22 may 2009

Prime Minister Vladimir Putin and the Prime Minister of Ukraine, Yulia Tymoshenko, gave statements to the press following their meeting in Astana


Yulia Tymoshenko: First, I would like to say a few words about today's CIS heads of Government meeting. It was a very important event. One feels that the real significance of this cooperation grows with every passing year. Particularly during the economic crisis, programmes of economic cooperation are appearing between countries, unlike anything we have seen before. 

The fact that today's heads of Government meeting lasted a record time testifies to the fact that vital issues were being discussed - issues which are interesting and useful for everyone. Today in the general meeting of heads of Government of CIS countries, we approved documents that will continue to develop the format of our economic cooperation.

It is also pleasing that all the CIS countries' heads of Government agreed with my proposal that the next meeting should be held in the Crimea, in November, so we will continue our discussion in Ukraine.

Mr Putin and I also had a short conversation about our cooperation. We discussed those questions that we currently consider important for cooperation between our countries in all the sectors outlined at the last meeting of Committee on Economic Cooperation.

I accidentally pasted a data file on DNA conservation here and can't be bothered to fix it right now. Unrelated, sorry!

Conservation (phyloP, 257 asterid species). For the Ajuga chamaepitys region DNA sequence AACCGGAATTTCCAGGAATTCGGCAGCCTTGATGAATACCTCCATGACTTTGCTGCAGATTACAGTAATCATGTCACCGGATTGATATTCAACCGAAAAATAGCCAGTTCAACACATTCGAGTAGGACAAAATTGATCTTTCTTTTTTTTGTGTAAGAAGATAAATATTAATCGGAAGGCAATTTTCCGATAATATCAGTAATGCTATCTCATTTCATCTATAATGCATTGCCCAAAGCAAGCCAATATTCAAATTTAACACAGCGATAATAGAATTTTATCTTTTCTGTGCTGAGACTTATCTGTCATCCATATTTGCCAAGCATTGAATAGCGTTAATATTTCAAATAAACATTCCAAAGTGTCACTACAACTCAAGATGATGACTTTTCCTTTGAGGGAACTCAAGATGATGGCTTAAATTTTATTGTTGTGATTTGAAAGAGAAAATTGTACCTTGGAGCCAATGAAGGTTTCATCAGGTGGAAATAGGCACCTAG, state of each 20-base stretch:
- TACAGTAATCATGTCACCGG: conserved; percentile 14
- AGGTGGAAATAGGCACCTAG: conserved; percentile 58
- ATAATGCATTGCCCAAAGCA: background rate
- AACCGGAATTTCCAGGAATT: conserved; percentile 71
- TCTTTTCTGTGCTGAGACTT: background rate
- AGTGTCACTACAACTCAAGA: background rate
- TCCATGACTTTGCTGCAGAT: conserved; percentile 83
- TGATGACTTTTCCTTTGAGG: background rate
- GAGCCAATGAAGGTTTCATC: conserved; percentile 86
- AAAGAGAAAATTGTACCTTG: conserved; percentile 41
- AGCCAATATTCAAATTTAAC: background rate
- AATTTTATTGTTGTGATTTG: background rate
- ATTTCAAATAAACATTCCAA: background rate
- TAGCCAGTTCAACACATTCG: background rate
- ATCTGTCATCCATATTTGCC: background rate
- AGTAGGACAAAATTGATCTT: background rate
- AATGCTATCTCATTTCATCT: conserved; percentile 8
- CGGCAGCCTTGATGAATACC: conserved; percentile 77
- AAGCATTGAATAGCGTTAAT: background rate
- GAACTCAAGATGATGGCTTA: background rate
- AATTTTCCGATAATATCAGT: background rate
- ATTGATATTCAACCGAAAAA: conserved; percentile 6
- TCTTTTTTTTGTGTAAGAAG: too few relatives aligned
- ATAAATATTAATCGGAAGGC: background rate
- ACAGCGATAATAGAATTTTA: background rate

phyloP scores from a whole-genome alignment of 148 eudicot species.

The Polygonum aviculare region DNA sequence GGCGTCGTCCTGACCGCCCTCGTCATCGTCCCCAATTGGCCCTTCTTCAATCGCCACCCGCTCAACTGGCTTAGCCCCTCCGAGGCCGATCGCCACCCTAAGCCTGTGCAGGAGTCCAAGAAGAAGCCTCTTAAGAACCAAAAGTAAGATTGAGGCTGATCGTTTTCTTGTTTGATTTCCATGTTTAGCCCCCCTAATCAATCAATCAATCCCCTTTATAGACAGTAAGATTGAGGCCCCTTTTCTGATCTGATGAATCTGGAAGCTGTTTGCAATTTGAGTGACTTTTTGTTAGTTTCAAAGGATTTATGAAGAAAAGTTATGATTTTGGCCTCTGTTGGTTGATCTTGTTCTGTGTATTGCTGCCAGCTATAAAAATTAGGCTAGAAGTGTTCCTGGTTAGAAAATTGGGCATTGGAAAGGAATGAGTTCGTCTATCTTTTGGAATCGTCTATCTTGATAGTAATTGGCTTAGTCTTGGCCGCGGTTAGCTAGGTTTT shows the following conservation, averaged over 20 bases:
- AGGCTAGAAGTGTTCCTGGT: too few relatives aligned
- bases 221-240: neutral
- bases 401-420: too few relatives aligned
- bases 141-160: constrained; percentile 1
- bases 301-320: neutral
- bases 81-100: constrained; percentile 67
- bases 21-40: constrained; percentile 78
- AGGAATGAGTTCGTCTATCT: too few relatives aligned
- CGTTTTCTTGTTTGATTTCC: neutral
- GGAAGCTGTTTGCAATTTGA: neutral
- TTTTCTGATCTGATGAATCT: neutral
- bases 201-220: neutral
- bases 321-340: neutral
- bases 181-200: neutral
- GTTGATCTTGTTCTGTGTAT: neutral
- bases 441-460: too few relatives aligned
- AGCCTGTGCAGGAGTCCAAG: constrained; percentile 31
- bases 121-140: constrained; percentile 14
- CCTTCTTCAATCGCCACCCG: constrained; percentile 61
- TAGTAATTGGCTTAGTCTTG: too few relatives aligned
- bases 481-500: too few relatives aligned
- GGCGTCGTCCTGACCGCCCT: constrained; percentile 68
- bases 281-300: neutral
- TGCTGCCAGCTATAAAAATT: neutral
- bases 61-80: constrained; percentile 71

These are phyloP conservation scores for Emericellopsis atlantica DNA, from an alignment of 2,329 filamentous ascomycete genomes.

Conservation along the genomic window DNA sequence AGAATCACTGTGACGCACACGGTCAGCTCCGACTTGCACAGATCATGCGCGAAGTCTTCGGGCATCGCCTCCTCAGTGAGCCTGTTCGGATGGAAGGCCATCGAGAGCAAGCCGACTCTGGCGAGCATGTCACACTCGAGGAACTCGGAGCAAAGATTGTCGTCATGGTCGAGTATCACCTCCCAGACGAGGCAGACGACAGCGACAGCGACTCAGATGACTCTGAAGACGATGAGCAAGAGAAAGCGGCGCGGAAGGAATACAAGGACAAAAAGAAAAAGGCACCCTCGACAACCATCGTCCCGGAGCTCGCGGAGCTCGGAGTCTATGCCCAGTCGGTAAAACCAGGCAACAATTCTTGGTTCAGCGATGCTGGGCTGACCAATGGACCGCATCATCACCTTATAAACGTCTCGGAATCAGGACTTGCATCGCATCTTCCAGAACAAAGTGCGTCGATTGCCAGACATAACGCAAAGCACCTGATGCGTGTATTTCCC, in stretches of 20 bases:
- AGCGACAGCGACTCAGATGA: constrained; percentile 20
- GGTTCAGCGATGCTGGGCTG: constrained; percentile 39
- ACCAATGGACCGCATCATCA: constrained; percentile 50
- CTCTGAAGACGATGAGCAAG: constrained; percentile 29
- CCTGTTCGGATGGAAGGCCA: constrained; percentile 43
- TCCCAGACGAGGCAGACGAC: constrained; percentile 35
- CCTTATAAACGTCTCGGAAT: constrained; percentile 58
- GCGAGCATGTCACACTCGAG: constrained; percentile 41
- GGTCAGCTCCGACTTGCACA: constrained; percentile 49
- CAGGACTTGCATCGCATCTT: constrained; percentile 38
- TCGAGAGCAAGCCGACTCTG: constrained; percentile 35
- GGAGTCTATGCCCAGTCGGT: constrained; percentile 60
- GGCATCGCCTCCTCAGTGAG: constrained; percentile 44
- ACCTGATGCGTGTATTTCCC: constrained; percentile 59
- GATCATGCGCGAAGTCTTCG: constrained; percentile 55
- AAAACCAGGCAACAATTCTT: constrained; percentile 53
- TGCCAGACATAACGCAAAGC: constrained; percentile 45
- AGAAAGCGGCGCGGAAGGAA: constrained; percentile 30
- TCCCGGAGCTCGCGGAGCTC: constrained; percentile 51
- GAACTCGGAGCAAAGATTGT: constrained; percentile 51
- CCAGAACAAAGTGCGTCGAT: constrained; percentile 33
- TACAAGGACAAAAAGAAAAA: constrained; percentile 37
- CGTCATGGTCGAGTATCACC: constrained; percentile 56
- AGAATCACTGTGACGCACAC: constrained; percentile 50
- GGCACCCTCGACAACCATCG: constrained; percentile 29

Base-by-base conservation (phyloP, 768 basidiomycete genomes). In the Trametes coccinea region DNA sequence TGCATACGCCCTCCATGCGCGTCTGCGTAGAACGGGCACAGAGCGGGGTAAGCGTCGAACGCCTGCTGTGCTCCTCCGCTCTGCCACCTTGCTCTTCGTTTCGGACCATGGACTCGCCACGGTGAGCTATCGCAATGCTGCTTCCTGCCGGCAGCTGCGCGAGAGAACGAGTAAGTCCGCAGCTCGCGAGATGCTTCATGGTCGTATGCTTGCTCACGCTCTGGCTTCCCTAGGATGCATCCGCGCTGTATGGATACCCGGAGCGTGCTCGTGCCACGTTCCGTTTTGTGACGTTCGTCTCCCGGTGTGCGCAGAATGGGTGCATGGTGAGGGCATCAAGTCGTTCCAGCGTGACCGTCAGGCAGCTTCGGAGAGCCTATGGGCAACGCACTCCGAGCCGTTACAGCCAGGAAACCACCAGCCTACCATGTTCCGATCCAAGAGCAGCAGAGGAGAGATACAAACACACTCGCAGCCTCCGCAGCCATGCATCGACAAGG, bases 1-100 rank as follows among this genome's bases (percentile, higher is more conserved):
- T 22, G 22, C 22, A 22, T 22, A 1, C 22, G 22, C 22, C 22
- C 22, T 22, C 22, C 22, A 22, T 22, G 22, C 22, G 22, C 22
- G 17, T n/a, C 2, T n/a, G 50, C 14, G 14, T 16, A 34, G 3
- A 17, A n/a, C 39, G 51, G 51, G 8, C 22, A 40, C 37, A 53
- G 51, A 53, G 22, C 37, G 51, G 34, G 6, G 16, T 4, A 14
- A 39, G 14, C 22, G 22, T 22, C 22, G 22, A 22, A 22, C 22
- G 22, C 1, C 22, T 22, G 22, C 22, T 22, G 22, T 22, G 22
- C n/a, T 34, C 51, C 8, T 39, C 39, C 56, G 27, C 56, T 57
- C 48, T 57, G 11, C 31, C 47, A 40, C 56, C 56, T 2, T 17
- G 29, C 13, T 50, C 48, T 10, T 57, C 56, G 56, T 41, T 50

Of course, it is above all, the energy sector. We talked through the issues regarding the steady operation of gas transport systems, and the through flow of gas to the storage facilities. All issues are under discussion. We have not yet made any decisions, but I believe that we will find a compromise that will ensure the steady operation of the gas transport system throughout the autumn-winter period.

In addition to that, we talked about all questions relating to battling the economic crisis in our countries. We see where we need to cooperate, and how we can build up our relationship so that the crisis, which is now hitting both Ukraine and Russia very hard, thanks to our cooperation, becomes less severe and gradually recedes. Although there is a degree of optimism, nonetheless we do think that the crisis will continue throughout 2009-2010. Our countries need to be prepared for this.

I see, in our cooperation, in the renewal of cooperation, and in the revitalisation of trade turnover, those features which will counteract the crisis and strengthen both our countries. That is why I would like to thank Mr Putin for the fact that, as always, our meeting was constructive, as always we acted very pragmatically, making the correct decisions for both our countries. I think this is an example of good practice between our two countries that has already become established.

Vladimir Putin: I can only say that I agree with this opinion of our work during the summit of the CIS heads of Government. We have really had a very pragmatic discussion on practical matters of shared interest in a very good, friendly and businesslike atmosphere.